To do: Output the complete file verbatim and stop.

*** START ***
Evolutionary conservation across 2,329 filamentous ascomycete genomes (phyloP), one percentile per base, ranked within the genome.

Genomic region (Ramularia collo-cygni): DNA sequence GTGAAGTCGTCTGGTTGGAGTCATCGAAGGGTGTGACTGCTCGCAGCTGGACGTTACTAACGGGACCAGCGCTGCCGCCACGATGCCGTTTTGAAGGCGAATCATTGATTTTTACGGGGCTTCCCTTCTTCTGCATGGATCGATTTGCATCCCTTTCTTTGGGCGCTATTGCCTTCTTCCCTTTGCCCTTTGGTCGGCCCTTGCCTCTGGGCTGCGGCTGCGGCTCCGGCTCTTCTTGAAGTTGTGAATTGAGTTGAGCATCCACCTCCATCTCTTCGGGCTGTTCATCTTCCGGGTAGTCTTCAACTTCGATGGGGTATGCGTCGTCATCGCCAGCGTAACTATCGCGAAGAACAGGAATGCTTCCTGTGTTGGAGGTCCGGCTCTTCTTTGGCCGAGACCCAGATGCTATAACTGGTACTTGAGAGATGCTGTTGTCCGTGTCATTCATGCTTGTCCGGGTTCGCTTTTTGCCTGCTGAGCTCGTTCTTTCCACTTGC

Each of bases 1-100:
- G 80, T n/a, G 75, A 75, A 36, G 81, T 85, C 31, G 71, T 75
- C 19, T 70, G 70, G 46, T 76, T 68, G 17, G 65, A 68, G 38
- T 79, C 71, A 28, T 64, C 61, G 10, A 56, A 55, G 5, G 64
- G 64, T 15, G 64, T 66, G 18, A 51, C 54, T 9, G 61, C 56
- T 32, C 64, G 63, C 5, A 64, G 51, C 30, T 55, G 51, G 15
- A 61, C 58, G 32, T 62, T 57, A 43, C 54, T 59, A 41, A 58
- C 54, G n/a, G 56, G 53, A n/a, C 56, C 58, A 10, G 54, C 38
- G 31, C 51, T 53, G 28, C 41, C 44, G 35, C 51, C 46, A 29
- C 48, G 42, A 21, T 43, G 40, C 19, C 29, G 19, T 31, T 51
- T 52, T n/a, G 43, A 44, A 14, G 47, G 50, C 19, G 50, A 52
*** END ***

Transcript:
Evolutionary conservation across 2,329 filamentous ascomycete genomes (phyloP), one percentile per base, ranked within the genome.

Genomic region (Ramularia collo-cygni): DNA sequence GTGAAGTCGTCTGGTTGGAGTCATCGAAGGGTGTGACTGCTCGCAGCTGGACGTTACTAACGGGACCAGCGCTGCCGCCACGATGCCGTTTTGAAGGCGAATCATTGATTTTTACGGGGCTTCCCTTCTTCTGCATGGATCGATTTGCATCCCTTTCTTTGGGCGCTATTGCCTTCTTCCCTTTGCCCTTTGGTCGGCCCTTGCCTCTGGGCTGCGGCTGCGGCTCCGGCTCTTCTTGAAGTTGTGAATTGAGTTGAGCATCCACCTCCATCTCTTCGGGCTGTTCATCTTCCGGGTAGTCTTCAACTTCGATGGGGTATGCGTCGTCATCGCCAGCGTAACTATCGCGAAGAACAGGAATGCTTCCTGTGTTGGAGGTCCGGCTCTTCTTTGGCCGAGACCCAGATGCTATAACTGGTACTTGAGAGATGCTGTTGTCCGTGTCATTCATGCTTGTCCGGGTTCGCTTTTTGCCTGCTGAGCTCGTTCTTTCCACTTGC

Each of bases 1-100:
- G 80, T n/a, G 75, A 75, A 36, G 81, T 85, C 31, G 71, T 75
- C 19, T 70, G 70, G 46, T 76, T 68, G 17, G 65, A 68, G 38
- T 79, C 71, A 28, T 64, C 61, G 10, A 56, A 55, G 5, G 64
- G 64, T 15, G 64, T 66, G 18, A 51, C 54, T 9, G 61, C 56
- T 32, C 64, G 63, C 5, A 64, G 51, C 30, T 55, G 51, G 15
- A 61, C 58, G 32, T 62, T 57, A 43, C 54, T 59, A 41, A 58
- C 54, G n/a, G 56, G 53, A n/a, C 56, C 58, A 10, G 54, C 38
- G 31, C 51, T 53, G 28, C 41, C 44, G 35, C 51, C 46, A 29
- C 48, G 42, A 21, T 43, G 40, C 19, C 29, G 19, T 31, T 51
- T 52, T n/a, G 43, A 44, A 14, G 47, G 50, C 19, G 50, A 52